You can see how this will benefit both the agent and customer. As a call center agent searches a knowledge base for content to help solve a customer’s issue, AI-powered search can surface the most pertinent information, meaning they solve problems faster and the first time.

Increases in first call resolution means agents spend less time on the phone and, thus, operational costs decrease. For the customer, time is precious. Fast issue resolution can result in higher customer satisfaction and increased customer loyalty.

2. Automating and scaling processes. Perhaps the most tedious part of a knowledge manager’s job is keeping knowledge base content fresh and healthy.

Organizations have historically relied on manual, time-intensive processes to review and update knowledge articles. This has led to missed opportunities for content updates and outdated information.

As organizations transform their customer service and call center operations, they’ve started relying on predictive intelligence to automate and scale knowledge management.

Using AI and ML, predictive intelligence reviews historical customer cases and compares them to existing articles in the knowledge base. It also identifies common words and phrases that make articles easily searchable.

The result? Outdated or incorrect information is automatically surfaced, making it easier for knowledge managers to update articles with accurate information. Common cases are clustered so knowledge managers can create new, relevant content. Agents can stay focused on the most impactful and meaningful work, and when they are serving a customer they can provide consistent and accurate resolutions. Customers, in turn, can find the right answers to their questions faster when they self-serve. This is a huge time saver for organizations with thousands of knowledge articles.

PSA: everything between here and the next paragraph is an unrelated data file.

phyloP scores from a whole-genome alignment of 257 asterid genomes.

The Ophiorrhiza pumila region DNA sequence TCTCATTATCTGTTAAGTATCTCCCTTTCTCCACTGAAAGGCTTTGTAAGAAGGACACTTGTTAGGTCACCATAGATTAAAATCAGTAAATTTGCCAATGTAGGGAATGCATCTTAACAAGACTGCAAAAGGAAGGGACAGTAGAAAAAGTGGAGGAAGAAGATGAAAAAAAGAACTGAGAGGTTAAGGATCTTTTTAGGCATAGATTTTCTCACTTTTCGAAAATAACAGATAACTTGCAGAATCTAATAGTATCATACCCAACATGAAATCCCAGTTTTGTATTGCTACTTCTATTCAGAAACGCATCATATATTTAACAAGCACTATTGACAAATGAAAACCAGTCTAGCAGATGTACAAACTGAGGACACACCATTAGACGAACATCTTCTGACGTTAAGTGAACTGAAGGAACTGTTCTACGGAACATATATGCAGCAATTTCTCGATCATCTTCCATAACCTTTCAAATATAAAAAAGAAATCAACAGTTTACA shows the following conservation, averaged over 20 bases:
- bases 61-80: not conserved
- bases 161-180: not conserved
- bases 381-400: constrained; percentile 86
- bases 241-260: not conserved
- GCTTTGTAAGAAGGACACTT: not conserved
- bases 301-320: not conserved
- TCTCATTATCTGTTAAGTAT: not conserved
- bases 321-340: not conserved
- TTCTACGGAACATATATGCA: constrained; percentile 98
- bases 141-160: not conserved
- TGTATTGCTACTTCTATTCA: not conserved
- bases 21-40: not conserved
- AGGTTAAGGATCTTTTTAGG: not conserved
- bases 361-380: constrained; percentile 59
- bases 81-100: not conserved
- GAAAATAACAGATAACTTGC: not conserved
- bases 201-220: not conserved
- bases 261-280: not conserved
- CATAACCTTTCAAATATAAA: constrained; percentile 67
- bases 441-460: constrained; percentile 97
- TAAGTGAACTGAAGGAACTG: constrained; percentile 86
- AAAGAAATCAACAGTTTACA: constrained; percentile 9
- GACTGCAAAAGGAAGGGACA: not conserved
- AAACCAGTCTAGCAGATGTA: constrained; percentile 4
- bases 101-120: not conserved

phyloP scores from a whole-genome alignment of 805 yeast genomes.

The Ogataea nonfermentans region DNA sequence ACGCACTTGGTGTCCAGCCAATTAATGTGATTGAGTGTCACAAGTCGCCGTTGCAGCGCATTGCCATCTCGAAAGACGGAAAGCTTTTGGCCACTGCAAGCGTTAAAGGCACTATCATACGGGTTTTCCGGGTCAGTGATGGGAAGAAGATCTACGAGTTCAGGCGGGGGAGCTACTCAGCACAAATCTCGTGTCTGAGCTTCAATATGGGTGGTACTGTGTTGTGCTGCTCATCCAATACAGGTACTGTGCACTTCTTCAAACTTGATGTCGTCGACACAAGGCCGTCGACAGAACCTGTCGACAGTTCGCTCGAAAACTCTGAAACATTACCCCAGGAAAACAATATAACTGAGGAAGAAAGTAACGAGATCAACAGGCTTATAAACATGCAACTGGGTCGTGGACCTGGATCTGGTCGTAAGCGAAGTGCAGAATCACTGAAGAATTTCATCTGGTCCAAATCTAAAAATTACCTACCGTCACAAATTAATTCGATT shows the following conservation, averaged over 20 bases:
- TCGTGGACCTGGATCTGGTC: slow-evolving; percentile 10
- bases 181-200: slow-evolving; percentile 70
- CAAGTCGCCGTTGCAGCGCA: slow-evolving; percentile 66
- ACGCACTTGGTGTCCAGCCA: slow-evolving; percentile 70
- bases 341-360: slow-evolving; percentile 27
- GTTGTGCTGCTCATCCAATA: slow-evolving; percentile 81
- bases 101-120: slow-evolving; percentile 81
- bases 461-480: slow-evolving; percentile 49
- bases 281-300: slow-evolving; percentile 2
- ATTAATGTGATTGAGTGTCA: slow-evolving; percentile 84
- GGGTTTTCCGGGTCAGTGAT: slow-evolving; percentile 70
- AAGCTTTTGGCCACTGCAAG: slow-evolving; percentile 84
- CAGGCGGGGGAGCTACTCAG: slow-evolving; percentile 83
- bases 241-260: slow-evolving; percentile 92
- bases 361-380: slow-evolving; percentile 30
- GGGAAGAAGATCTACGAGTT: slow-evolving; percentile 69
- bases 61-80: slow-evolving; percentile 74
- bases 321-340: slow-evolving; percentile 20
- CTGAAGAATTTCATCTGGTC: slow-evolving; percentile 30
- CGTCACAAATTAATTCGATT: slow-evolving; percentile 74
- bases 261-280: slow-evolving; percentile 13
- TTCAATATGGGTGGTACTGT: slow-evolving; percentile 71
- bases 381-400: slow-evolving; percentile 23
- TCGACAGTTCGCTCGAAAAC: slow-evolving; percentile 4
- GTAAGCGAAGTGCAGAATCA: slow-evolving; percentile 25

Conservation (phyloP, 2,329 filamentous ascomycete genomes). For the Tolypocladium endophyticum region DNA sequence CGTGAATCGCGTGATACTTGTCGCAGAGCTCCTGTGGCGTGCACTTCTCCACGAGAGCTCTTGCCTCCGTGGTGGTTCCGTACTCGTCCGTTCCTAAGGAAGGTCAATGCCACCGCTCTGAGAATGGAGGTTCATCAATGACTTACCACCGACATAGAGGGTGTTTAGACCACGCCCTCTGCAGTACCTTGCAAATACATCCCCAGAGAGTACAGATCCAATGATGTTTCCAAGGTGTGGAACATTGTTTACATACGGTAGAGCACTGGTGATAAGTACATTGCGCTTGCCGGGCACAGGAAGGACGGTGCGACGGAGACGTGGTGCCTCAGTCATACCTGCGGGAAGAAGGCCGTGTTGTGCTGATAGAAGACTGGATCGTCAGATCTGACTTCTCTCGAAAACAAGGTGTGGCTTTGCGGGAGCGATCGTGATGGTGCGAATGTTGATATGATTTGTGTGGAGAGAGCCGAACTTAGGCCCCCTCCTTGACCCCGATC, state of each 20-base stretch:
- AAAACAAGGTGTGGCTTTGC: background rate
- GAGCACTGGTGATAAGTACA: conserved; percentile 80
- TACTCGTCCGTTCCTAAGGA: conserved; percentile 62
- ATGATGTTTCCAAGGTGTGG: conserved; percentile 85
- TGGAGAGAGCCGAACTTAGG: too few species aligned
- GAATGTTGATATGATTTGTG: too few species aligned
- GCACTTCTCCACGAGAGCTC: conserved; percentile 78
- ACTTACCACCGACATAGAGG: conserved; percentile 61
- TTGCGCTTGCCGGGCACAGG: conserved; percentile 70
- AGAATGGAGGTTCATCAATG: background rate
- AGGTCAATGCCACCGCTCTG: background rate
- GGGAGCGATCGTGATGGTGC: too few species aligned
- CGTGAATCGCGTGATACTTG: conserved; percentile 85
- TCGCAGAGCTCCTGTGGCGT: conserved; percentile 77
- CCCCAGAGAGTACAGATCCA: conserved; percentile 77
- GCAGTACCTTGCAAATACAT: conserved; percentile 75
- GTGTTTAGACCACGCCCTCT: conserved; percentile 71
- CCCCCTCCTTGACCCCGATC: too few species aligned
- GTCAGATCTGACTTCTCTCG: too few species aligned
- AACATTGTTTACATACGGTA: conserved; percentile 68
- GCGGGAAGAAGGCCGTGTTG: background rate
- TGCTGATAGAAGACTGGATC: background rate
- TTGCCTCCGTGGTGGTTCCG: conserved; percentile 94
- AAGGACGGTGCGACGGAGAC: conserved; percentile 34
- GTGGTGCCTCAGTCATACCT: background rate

AI and ML can find issues days or weeks before a pattern is obvious to call center agents. This often occurs when new products are launched. Now, with access to updated knowledge sooner, agents are less stressed and can concentrate on providing personalized service.

But the only way AI technology can succeed in solving real world problems is if it is easily accessible to business users.

Knowledge managers can’t afford to wait for engineers and data scientists to perform the analysis needed to fill these knowledge gaps. They know better than anyone the problems they need to solve and need to be able to easily solve them. Low code configuration puts the power of AI and ML directly in the hands of a business user.

3. Enlisting agents and customers. As knowledge managers leverage AI and ML to identify and fill knowledge gaps, it’s also important to enlist customers and agents in the effort. You then need to set up a system that allows agents to update knowledge content as they resolve cases to help tap into hidden or dormant knowledge.

Enabling agents to create knowledge in the context of their work drives two great outcomes. First, other agents working on solving similar cases will solve them faster, because those new knowledge articles will be surfaced for them automatically, speeding their time to resolution.

Second, once articles are approved and published as customer facing, customers will be empowered to solve their own problems — both reducing case volume and increasing customer satisfaction. It’s not just about technology – it’s about having a good process to capture knowledge from the people who know best – your agents.